The head of Egypt's constitutional assembly said Wednesday the committee will forge ahead with its work despite appeals from liberals, Christians and others who walked out in protest against the Islamist domination of the panel.

The walkouts are angry that the Islamist majority parliament appointed a panel that they say is not representative of minorities and other political factions. More than 20 panel members who withdrew, including a representative of Al-Azhar, the prestigious Sunni learning institute, and Christian representatives of the Coptic Church, demand the panel be totally redrawn.

The makeup of the 100-member panel, which currently boasts 60 people affiliated with Islamist groups, is a highly contentious issue in the country. The new constitution will determine whether Egypt leans toward more conservative Islam and whether the decades-old system that concentrated power in the hands of the president will be maintained or replaced by an empowered parliament under an Islamist majority.

Liberals and secular-minded Egyptians, who fear an Islamist-dominated committee will write an Islam-inflected constitution, say a new charter should be written by a broad swath of Egyptian society and not by a parliamentary majority.

Saad el-Katatni, the head of the panel and a leading member of the fundamentalist Muslim Brotherhood that dominates parliament, said the walkouts have until Tuesday to consider a proposal to replace members of the panel from a list of reserves already selected by lawmakers.

"This is a committee that was formed and elected to work," he told the meeting in comments broadcast live on television. "We won't hold up its work, and we will continue our path."

Islamist panel member Nader Bakkar said the proposal is to replace 10 members from a reserve list of 40 people. If the walkouts don't return, reserves will be used to fill all the walkouts' seats.

Ahmed el-Naggar, a committee member who pulled out, rejected the proposal, saying reserve members are predominantly Islamists, and that the suggestion doesn't address the walkouts' fundamental complaint _ the panel's lopsided composition. He also said religious institutions, such as Al-Azhar and the Coptic Church, were underrepresented.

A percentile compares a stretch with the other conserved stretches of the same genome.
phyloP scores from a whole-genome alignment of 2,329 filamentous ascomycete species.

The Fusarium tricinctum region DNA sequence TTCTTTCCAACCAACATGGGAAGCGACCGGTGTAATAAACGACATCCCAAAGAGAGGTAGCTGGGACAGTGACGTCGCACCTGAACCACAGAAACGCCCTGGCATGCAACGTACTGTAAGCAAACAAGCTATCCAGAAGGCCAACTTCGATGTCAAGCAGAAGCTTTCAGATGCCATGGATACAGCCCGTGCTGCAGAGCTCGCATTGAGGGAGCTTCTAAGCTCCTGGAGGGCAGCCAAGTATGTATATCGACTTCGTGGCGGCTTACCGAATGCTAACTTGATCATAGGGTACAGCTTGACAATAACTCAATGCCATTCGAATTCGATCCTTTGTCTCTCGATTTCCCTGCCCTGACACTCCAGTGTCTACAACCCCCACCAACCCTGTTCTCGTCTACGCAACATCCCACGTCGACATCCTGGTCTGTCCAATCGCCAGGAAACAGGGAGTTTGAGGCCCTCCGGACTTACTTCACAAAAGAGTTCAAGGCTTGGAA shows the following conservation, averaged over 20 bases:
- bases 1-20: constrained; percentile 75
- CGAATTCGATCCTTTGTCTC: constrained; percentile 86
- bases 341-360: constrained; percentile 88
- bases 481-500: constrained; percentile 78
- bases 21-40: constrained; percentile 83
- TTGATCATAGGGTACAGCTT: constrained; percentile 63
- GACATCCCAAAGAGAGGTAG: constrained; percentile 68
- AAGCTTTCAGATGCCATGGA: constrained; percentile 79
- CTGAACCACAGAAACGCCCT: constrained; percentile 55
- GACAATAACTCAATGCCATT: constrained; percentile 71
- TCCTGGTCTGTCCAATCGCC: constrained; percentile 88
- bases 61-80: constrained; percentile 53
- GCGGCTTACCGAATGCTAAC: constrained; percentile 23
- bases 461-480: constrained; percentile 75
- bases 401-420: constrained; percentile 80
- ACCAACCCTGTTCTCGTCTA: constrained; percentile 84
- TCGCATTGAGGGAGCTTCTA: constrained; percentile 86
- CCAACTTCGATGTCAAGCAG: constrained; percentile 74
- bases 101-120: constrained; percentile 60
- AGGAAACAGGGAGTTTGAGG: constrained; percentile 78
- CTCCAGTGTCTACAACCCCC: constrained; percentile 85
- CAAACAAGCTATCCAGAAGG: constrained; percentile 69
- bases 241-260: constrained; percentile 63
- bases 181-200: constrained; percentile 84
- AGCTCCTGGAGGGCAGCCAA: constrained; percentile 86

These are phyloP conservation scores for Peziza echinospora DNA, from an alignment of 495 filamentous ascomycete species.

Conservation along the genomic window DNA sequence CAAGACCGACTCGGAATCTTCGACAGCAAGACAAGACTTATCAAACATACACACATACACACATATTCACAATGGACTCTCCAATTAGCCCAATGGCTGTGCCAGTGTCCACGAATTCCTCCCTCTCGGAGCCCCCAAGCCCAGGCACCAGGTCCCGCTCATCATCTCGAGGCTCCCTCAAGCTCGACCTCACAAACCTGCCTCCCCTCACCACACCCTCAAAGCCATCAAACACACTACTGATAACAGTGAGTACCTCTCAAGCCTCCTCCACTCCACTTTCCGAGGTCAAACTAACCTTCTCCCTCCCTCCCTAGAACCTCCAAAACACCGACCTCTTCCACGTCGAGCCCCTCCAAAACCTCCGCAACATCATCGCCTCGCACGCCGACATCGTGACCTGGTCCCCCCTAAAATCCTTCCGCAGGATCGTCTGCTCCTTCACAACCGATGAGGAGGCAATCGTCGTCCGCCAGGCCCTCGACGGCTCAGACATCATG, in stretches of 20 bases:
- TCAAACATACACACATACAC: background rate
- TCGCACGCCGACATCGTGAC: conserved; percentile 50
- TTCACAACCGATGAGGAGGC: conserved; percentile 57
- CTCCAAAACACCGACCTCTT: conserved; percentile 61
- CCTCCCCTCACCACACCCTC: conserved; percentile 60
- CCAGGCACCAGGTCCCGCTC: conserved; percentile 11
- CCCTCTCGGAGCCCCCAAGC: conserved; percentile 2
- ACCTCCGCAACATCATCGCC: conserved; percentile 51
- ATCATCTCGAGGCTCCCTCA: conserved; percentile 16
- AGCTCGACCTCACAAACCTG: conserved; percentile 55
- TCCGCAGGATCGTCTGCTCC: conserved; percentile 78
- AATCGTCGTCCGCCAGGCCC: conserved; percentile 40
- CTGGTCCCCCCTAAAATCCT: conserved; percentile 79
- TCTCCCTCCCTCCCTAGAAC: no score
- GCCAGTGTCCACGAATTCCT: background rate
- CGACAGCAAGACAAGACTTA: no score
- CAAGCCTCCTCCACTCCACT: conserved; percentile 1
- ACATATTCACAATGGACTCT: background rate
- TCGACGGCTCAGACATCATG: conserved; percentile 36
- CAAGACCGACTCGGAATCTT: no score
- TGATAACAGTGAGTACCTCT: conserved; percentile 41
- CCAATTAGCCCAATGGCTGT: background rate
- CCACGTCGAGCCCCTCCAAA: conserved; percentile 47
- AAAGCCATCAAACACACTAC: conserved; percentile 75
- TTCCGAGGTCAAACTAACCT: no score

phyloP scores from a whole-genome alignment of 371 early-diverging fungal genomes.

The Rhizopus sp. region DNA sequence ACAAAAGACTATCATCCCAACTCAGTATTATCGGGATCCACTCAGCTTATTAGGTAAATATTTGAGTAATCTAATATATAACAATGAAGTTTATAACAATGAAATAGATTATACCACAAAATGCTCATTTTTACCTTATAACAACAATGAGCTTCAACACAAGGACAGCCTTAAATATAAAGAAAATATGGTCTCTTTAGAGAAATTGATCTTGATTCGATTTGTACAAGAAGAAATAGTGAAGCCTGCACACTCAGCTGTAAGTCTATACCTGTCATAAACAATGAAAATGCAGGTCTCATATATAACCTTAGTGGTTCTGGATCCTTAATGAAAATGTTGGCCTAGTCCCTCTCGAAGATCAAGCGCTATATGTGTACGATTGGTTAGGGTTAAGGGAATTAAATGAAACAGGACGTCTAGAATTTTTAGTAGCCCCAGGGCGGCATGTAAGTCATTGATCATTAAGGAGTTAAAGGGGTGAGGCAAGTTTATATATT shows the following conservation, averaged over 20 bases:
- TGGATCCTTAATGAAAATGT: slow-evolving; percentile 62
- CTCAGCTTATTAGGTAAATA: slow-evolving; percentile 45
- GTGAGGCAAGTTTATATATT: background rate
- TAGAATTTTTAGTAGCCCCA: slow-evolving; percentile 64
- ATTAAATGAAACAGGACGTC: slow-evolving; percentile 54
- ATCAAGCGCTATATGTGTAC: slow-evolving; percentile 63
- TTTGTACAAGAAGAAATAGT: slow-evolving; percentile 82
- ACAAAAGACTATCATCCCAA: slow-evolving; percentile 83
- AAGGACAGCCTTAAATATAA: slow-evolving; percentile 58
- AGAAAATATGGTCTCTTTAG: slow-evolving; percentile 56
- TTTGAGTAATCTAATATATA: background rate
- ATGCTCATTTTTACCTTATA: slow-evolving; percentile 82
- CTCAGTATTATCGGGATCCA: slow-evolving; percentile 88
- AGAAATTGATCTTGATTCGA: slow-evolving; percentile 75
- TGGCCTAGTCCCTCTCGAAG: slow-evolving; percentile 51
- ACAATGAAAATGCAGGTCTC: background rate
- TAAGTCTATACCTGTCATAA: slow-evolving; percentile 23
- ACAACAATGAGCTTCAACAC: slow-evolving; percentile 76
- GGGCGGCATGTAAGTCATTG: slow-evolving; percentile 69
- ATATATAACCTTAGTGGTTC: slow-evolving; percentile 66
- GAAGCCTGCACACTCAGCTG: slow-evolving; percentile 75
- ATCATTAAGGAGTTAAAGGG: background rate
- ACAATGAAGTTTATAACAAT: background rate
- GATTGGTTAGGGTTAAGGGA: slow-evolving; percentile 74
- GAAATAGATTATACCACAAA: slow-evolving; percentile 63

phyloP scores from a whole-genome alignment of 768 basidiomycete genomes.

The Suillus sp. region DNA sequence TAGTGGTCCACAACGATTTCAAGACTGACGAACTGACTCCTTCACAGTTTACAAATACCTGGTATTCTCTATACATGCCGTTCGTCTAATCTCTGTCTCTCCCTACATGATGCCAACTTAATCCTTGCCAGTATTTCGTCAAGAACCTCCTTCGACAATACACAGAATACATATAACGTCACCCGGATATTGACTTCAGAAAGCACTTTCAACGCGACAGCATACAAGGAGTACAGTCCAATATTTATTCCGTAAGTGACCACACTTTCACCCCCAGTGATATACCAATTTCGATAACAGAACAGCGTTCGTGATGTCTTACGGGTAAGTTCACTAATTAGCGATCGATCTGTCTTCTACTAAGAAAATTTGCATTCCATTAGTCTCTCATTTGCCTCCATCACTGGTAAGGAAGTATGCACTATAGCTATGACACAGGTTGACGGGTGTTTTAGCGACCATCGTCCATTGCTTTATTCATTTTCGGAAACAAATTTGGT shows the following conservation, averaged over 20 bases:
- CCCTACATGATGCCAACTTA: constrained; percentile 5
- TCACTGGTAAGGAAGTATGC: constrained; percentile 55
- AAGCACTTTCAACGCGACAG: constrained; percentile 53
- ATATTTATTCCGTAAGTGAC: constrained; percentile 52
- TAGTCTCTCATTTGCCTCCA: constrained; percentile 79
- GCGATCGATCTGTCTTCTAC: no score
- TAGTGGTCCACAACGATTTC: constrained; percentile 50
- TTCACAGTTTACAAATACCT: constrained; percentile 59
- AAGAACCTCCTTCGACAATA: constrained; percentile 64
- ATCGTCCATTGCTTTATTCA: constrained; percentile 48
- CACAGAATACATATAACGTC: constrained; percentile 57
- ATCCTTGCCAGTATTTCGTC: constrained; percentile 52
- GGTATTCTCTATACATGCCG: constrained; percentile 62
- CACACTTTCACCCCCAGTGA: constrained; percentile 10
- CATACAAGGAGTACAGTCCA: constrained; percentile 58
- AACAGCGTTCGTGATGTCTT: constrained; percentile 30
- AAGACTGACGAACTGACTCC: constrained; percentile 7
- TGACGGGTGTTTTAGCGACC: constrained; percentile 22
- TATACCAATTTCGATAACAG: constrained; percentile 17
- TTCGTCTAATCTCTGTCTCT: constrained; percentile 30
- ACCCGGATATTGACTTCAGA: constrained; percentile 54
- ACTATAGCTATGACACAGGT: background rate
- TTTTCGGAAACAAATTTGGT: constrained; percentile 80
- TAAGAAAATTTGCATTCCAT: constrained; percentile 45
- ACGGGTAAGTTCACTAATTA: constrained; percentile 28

"Islam has become what it means to the Brotherhood and the Salafis only," he said.

Egypt's Islamist groups, including both the Brotherhood and the ultraconservative Salafis, make up nearly three-quarters of parliament after sweeping the vote in the first elections since the uprising that ousted longtime President Hosni Mubarak last year.

Some Islamists on the panel say the number of walkouts is insufficient to call for its dissolution and the creation of a new panel from scratch, while others contend that an elected Islamist majority is entitled to dominate the process.

Critics counter by saying that the new constitution's legitimacy could be threatened if the views of those who are boycotting the process _ representatives of minorities, women, religious institutions and political factions _ are left out.

With so much at stake, some liberals and secular-minded Egyptians who have at times been critical of the generals who took power after Mubarak's ouster have urged the military to simply dissolve the constitutional assembly and name a new panel.

That idea was put to rest Wednesday by Maj. Gen. Mamdouh Shaheen, a member of both the ruling military council and the committee, who said the military won't intervene or meddle in the constitution-writing process.

"The panel doesn't need interference from the ruling military council or anybody. We reaffirm this and we will protect it," Shaheen told the panel.

Some members of the panel who attended Wednesday's session called for the committee to be redrawn to prevent the crisis from spiraling out of control.

"The Egyptian people must be convinced," said Sherif Abdel-Azim, a member of the panel. "This is dangerous for the future of Egypt."